So simplicity can hide complexity underlying it and in that way can be deceptive.

Best wishes

David P
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Mick Harper
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Dear Mr Pinnegar
Nobody reads long screeds. Think of something interesting and relevant and post it up in a 100 words or less.
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David Pinnegar



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:-)

Thanks

I had receieved a response "Have you seen this forum's Reading Room for new books?" and, appearing to be more elusive than "j", it's clear that either I'm blind or have failed the forum's intelligence test . . .

Help would be appreciated.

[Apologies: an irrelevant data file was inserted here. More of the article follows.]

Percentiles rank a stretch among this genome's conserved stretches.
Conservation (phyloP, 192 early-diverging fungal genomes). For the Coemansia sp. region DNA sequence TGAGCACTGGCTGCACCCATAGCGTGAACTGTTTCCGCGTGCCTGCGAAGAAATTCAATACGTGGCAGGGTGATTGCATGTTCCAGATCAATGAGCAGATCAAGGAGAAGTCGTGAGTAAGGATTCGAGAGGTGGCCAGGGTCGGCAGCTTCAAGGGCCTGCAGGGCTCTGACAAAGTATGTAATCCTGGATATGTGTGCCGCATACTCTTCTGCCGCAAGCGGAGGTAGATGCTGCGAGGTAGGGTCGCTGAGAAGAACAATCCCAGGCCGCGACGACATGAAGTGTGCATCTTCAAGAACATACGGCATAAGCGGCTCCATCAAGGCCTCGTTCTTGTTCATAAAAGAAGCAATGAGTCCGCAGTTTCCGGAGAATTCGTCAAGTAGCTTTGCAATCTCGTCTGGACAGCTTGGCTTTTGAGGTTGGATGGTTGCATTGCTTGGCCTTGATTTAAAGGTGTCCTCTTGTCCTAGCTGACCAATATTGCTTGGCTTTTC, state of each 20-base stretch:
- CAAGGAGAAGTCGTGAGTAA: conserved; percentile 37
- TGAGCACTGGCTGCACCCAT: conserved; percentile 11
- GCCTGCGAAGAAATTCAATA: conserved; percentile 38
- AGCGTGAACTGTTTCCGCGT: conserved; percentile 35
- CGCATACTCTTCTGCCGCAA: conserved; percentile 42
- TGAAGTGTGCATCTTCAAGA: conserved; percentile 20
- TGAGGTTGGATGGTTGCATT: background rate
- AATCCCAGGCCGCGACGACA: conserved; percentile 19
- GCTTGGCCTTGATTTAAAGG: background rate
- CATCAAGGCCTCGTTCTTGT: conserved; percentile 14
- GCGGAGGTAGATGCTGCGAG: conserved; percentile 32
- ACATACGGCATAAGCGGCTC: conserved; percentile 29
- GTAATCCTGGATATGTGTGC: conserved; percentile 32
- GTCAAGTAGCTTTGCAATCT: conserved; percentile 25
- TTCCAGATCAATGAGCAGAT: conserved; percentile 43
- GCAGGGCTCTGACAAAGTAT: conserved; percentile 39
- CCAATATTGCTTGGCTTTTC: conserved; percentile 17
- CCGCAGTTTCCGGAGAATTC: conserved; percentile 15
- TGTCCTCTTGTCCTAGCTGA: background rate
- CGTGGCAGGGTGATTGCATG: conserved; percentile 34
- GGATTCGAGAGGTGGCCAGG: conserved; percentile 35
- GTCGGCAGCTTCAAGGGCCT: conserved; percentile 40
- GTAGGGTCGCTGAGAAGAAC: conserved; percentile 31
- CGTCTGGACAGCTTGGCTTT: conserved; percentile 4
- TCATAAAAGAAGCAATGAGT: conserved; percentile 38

Thanks

Best wishes

David P
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Mick Harper
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This is no longer available.
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David Pinnegar



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Thanks. Pleased to hear that The Truth is Always Simple rather than merely my brain.

Best wishes

David P
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Mick Harper
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This odd site popped up on my Google Monitor today. Never heard of it before ... has anyone else? The second comment, by Jimmy Keelo, re AE is rather on the money.

http://www.stumbleupon.com/content/2crYN9/likes
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Ishmael


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Cool. I think he likes my posts best.
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Mick Harper
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That's exactly what struck me.